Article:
coastal states, frequented the club and did what
Johnson later recalled as “wild and comical” dances.
One particular style inspired him to write an
accompanying song. 

In 1923 Johnson’s musical revue “Runnin’ Wild” had its
premiere at the Colonial Theater on Broadway between
West 62nd and 63rd Streets, site of the Harmony Atrium
since 1979. It featured the song and dance from the
Jungles Casino that became synonymous with the Roaring
Twenties: the “Charleston.” 

The New Colonial also brought Fred and Adele Astaire
to its stage and, in 1910, Charlie Chaplin, performing
in a British farce, “The Wow-Wows.”

Phil Schaap, the jazz historian and curator of Jazz at
Lincoln Center, said jazz took a big leap in
popularity in January 1917, when the Original
Dixieland Jazz Band (also spelled “Jass” at the time)
came from Chicago to play at Reisenweber’s Cafe, one
of the large, popular lobster palaces of the era,
which stood at the southwest corner of West 58th
Street and Eighth Avenue. 

“Within two weeks the lines went all the way down to
50th Street,” Mr. Schaap said. The band recorded songs
for the Victor Talking Machine Company (precursor to
RCA Victor) on Feb. 26. A week later the record was
released, he said. “And before the month of March 1917
was over, it sold a million copies.”

Later, beginning in the mid-1940s, the neighborhood
was a crucible of bebop. On the north side of West
66th Street between Central Park West and Columbus
Avenue, a block now dominated by the offices of the
ABC network, stood the Lincoln Square Center, where
Dizzy Gillespie, Charlie Parker, Max Roach and others
played. On the same block was the St. Nicholas Arena.
It was mostly for boxing matches but, Mr. Schaap
noted, “Charlie Parker played dances there, and he
made the legendary record ‘Bird at St. Nick’s’ there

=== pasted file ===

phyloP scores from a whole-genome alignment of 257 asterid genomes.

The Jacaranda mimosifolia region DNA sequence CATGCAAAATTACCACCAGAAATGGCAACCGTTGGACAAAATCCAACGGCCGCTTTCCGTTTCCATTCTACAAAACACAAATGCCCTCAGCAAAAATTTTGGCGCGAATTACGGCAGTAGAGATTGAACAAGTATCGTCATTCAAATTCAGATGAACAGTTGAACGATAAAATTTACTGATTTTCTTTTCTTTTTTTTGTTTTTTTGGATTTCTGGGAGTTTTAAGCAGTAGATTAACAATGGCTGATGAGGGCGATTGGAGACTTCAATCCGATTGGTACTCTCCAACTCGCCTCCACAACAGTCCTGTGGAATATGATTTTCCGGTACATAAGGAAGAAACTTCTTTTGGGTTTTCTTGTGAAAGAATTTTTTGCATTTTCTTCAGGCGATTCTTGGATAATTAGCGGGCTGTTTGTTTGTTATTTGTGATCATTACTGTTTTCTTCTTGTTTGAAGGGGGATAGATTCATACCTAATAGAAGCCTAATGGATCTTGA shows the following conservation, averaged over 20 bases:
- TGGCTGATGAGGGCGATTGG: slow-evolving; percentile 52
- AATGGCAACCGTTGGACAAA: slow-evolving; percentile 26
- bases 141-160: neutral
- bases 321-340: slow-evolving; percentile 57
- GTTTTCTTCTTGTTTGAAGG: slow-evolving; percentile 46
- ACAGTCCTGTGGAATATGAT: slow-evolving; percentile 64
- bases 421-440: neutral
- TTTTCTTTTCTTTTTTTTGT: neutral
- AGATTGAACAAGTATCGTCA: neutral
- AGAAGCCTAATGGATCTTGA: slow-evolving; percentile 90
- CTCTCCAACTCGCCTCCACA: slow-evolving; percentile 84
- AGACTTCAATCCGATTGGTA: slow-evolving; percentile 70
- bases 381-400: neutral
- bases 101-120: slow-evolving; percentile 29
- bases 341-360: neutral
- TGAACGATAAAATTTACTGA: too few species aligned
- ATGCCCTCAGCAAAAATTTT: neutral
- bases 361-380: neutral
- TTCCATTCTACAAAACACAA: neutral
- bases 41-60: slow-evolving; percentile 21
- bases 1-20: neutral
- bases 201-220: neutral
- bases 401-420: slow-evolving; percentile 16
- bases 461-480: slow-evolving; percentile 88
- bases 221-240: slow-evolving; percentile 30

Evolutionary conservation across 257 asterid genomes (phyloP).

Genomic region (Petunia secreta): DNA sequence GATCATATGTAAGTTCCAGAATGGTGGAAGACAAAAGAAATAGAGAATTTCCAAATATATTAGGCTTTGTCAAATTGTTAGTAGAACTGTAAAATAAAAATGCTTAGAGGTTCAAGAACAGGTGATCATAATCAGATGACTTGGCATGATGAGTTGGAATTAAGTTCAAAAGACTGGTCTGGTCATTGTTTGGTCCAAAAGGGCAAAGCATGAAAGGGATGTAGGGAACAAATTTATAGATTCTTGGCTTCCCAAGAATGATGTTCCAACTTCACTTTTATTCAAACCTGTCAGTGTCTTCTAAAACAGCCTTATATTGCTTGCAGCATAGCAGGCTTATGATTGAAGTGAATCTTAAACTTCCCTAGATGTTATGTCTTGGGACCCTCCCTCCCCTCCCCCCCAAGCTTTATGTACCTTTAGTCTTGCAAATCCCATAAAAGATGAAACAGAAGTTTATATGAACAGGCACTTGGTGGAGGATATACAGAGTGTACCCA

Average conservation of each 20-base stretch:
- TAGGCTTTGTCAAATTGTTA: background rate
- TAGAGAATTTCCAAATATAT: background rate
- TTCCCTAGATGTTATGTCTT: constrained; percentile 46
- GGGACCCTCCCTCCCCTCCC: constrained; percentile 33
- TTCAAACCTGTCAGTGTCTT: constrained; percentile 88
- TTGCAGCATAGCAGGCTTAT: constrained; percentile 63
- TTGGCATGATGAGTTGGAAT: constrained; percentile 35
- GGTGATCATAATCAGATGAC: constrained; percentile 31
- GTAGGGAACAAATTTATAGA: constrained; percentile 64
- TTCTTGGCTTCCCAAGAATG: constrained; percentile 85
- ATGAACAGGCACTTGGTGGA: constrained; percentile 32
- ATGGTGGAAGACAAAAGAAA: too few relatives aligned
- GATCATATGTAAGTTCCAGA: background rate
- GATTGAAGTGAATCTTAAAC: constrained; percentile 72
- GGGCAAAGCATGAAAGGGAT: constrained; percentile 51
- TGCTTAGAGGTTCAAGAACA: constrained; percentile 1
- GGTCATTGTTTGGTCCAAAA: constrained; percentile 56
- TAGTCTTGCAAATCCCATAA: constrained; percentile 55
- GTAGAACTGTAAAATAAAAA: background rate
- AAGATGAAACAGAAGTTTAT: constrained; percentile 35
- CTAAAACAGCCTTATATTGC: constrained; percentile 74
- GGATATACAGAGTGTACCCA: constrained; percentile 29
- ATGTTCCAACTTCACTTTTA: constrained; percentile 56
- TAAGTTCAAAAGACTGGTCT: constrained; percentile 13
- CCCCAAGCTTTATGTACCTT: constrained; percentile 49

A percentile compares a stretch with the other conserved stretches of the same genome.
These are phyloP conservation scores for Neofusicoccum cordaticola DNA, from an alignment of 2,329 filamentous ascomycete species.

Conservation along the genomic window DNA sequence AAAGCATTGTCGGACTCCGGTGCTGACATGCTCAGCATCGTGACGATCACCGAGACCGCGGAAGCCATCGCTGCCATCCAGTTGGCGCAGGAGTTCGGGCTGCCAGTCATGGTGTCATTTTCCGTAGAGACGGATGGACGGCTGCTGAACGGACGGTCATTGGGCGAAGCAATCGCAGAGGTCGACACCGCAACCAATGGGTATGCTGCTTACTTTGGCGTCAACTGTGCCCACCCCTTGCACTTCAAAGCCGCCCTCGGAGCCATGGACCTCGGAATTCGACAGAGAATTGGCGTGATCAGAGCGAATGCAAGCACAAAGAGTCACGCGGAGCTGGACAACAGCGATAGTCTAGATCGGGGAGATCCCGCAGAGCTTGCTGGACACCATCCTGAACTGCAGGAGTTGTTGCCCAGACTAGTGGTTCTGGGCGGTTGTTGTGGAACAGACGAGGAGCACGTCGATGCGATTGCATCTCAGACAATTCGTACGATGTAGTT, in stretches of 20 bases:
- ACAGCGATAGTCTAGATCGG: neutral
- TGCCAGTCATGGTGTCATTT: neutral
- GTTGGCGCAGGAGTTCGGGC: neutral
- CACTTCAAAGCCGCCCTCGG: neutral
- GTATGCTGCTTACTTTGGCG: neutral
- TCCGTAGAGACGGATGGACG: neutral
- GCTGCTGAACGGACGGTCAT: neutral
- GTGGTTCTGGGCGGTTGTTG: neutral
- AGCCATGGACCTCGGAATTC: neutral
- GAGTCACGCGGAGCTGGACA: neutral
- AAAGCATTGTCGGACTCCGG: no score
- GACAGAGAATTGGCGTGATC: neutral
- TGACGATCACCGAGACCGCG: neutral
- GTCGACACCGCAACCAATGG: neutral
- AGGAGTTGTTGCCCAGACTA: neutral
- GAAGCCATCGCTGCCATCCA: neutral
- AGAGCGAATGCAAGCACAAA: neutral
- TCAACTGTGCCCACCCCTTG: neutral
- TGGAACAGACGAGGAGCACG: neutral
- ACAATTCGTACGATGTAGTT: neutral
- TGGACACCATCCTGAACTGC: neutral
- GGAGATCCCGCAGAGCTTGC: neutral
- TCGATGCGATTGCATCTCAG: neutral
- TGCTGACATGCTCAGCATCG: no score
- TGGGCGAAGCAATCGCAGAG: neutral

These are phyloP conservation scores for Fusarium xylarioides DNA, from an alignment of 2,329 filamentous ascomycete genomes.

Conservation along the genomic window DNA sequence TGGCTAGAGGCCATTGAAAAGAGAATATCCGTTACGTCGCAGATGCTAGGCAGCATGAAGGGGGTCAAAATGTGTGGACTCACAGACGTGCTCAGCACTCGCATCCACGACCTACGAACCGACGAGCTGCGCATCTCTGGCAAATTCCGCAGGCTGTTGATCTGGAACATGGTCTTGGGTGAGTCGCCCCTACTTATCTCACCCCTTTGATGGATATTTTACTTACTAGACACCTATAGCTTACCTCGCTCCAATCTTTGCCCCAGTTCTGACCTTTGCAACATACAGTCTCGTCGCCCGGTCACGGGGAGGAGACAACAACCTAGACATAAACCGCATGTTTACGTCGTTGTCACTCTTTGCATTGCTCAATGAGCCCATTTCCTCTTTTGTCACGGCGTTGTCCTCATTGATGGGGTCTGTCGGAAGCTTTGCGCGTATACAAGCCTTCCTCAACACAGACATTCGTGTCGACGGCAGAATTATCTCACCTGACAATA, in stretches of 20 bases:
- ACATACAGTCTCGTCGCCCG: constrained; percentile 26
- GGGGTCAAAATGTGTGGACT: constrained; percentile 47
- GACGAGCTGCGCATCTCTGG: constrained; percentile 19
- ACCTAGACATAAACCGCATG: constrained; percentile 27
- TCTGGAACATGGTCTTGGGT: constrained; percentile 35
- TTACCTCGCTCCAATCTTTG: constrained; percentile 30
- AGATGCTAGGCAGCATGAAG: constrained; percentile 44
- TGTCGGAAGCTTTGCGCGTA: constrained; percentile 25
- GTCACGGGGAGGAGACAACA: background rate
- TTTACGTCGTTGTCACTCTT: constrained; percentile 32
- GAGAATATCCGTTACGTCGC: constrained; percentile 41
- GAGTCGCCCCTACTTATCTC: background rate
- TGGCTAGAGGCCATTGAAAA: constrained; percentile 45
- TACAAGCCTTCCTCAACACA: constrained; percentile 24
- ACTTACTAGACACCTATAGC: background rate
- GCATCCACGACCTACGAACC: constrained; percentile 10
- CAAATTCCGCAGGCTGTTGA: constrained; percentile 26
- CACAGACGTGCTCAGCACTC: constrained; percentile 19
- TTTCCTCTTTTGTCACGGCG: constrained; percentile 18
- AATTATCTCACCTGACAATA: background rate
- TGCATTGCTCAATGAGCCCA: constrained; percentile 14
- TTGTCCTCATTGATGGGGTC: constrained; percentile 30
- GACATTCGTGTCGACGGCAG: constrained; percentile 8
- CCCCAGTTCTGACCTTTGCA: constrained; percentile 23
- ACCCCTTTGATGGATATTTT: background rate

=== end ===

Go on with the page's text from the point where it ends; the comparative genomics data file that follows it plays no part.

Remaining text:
on Saturday, Feb. 18, 1950.”

A few years later the disc jockey Alan Freed, who had
brought his radio show from Cleveland to WINS, played
host to his first New York City “Rock ’n’ Roll Jubilee
Ball” at the St. Nick on Jan. 14 and 15, 1955. Fats
Domino, the Moonglows, the Harptones and others
performed for 6,000 teenagers each night. 

San Juan Hill was home to a few jazz giants. The
Phipps Houses, still standing at 233-247 West 63rd and
234-248 West 64th Street between Amsterdam and West
End Avenues, were completed in 1912. The buildings,
model tenements, were financed by the philanthropist
Henry Phipps, friend and partner to Andrew Carnegie,
to help alleviate the neighborhood’s slum conditions. 

Thelonious Monk, born in North Carolina in 1917, was a
child when his family moved into the Phipps Houses. He
stayed there most of his life and was often seen
roaming local streets, a quiet and distant man lost in
thought. 

I strolled those streets recently with Ademola
Olugebefola and his brother, Harold Thomas, now in
their 60s, who grew up in the nearby Amsterdam Houses
in the 1950s and 60s, and whose mother still lives
there. “As young children we would laugh,” Mr.
Olugebefola said. “Thelonious was eccentric to some
degree. I can recall looking out my window in the
winter and wondering why this guy would be walking
around in a daze, or I guess singing to himself.
Little did we know he was creating these
masterpieces.”

“Grooving,” Mr. Thomas said. “Serious grooving.”

Another jazzman who lived in the neighborhood, Roger
Ramirez, wrote “Lover Man” with Jimmy Davis and James
Sherman. It became a Billie Holiday signature. When
she died in 1959, her funeral was held at Church of
St. Paul the Apostle at West 60th Street and Columbus
Avenue. Mr. Schaap, then 8, stood across the street
with his mother to pay their respects, he said.

Thomas Mellins, an architectural historian and
co-author of “New York 1960” (The Monacelli Press,
1995), took me for a walk around a few sites important
in the area’s rich history of theater and the visual
arts before Lincoln Center. We stood on the corner of
West 62nd Street and Central Park West and gazed up at
the Art Deco towers of the Century condominium
building, completed in 1931 and named for the Century
Theater that stood there previously. Called the New
Theater when it opened in 1909, it was the brainchild
of very wealthy New Yorkers, including J. P. Morgan,
John Jacob Astor and Cornelius Vanderbilt, who, Mr.
Mellins said, “had a notion of using theater not only